As someone who has cooked professionally, I enjoy seeing people eat as long as I never have to hear it. Once I begin hearing someone’s cavernous mouth and juicy mastication, it ruins the moment. Some people call this Misophonia but I call it my own private hell. This applies to wet speakers as well, the people who add extra mouthy sounds to their words.

Apparently, others in the ASMR world love a moist smacking of a soliloquy on stillness or a guy biting into a croissant. This is my no-fly zone. I endured my toothless grandpa gumming into a fried chicken breast out of love and don’t need reminders of moist mouthed trauma.

I openly discussed ASMR when I first discovered it but have tempered my sharing based on the reactions of the people around me. Some people look at me as if I’m about to share a trippy sex dream. Recently I’ve been more likely to tell you about a sex dream than share the fact I experience ASMR. My sex dreams are less embarrassing and slightly more believable.

Last week I had trouble focusing so I watched a video of a young woman who pretended I was an alien and measured my head. Two days ago I needed a pick-me-up so I tuned into a different woman who told me I was about to turn into a werewolf unless I listened closely to her. How do I explain with a straight face that a woman on Youtube talked me down from a lycanthropic transition while boosting my confidence?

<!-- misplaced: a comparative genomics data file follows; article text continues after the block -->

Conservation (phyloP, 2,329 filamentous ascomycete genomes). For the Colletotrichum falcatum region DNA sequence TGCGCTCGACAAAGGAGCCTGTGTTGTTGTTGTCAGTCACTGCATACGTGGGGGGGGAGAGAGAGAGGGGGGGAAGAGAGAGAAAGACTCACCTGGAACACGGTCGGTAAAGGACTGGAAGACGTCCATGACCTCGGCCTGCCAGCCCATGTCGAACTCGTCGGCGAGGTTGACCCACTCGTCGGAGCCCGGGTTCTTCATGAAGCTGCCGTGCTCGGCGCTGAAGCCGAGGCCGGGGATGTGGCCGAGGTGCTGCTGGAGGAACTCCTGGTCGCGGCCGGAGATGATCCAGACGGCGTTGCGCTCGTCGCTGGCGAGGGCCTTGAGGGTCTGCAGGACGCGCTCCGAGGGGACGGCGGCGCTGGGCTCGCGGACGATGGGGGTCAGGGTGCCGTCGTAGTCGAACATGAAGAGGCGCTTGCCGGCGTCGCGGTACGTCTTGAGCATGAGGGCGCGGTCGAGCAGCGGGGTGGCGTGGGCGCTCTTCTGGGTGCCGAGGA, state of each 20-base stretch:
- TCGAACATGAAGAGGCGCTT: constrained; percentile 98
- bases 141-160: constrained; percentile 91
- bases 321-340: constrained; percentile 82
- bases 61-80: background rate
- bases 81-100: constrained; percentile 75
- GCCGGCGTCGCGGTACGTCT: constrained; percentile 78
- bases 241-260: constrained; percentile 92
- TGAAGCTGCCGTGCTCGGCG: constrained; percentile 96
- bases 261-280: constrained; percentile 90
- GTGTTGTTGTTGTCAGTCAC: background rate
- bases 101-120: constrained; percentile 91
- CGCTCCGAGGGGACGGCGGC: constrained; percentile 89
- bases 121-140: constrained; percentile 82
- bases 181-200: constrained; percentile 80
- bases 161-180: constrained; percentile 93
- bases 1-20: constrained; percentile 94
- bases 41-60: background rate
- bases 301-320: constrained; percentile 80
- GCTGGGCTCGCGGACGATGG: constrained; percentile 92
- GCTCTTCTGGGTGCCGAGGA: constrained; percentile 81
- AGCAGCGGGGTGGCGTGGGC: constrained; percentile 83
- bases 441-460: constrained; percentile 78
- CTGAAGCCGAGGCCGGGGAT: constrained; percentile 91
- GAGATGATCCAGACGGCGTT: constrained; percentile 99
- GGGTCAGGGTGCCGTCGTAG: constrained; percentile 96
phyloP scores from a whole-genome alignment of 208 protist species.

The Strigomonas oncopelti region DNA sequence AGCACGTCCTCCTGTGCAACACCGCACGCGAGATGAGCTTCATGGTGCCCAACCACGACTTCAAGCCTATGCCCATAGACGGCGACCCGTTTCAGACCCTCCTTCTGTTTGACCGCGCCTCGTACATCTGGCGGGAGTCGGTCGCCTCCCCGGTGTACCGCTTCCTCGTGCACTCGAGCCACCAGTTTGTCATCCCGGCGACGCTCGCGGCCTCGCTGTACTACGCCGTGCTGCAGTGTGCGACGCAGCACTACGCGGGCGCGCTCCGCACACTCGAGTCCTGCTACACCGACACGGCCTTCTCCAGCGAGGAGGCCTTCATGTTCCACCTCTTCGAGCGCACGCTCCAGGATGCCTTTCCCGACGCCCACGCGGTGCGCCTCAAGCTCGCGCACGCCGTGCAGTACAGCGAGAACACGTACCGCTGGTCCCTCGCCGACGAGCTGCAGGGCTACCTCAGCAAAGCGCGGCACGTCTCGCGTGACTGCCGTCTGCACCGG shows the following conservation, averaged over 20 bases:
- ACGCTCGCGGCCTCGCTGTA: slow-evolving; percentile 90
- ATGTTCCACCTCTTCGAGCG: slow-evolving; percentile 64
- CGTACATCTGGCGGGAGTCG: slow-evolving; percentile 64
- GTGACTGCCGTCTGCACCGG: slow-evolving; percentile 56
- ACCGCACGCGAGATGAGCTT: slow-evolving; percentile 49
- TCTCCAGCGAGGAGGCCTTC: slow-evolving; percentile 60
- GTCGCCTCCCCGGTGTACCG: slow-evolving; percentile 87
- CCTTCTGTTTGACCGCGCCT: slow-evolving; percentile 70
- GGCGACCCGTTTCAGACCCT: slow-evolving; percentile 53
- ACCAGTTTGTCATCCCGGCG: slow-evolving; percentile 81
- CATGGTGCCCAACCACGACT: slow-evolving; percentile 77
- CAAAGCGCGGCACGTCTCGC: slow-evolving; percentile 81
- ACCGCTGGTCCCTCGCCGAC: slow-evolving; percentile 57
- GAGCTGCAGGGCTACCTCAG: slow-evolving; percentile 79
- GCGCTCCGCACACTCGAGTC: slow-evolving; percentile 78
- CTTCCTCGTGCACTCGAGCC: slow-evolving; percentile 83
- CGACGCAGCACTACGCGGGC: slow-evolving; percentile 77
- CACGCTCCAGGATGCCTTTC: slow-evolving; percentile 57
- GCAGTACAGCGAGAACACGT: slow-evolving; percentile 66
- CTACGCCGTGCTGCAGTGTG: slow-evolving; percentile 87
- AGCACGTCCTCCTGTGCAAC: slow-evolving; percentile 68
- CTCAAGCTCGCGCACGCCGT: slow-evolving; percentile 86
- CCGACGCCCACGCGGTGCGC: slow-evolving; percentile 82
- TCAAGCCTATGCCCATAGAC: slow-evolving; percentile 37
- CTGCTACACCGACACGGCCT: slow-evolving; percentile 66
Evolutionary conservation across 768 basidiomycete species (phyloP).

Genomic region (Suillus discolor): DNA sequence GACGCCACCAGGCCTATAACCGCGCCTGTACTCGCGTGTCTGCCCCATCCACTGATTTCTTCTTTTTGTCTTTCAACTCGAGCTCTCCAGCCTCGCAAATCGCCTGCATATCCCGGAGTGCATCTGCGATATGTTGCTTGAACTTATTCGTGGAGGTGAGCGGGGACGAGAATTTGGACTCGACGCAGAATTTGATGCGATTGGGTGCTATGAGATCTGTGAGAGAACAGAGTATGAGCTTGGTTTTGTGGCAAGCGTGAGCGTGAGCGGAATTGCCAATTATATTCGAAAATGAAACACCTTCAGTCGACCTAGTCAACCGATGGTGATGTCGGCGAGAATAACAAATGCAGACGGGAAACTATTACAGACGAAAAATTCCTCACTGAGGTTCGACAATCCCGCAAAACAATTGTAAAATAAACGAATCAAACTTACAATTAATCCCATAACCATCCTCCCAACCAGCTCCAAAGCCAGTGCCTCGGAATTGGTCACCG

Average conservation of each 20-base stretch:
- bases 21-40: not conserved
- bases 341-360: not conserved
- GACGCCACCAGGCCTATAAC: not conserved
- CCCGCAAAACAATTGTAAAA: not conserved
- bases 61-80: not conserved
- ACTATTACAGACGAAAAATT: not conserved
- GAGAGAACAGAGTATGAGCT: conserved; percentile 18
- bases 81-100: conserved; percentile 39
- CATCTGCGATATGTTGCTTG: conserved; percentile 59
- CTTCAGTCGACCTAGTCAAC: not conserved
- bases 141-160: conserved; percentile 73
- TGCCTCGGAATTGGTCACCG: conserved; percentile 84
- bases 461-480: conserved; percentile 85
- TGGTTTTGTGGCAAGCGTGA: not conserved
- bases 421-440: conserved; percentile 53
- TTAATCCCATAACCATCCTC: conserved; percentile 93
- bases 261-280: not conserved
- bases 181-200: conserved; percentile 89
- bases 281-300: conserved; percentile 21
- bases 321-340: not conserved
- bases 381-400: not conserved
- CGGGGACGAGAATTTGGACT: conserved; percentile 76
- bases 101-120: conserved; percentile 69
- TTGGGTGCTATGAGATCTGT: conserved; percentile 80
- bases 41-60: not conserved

ASMR is not a condition. It’s a gift I’ve used for meditation, hangovers, refocusing, and quick shots of energy. I enjoy the tingles. I’ve embraced them and the eccentric carnival that surrounds them and, as a bonus, I didn’t eat any villagers during the last full moon.

The mind and consciousness remain fascinating mysteries, perhaps puzzles we will never fully understand. You see numbers as colors and I get tingly when someone measures my face. How beauteous humankind is!

expat, ex-philosopher, ex-entrepreneur writing on society, relationships, & AI singularities. VICE, Salon, & misc humor sites @brianabbey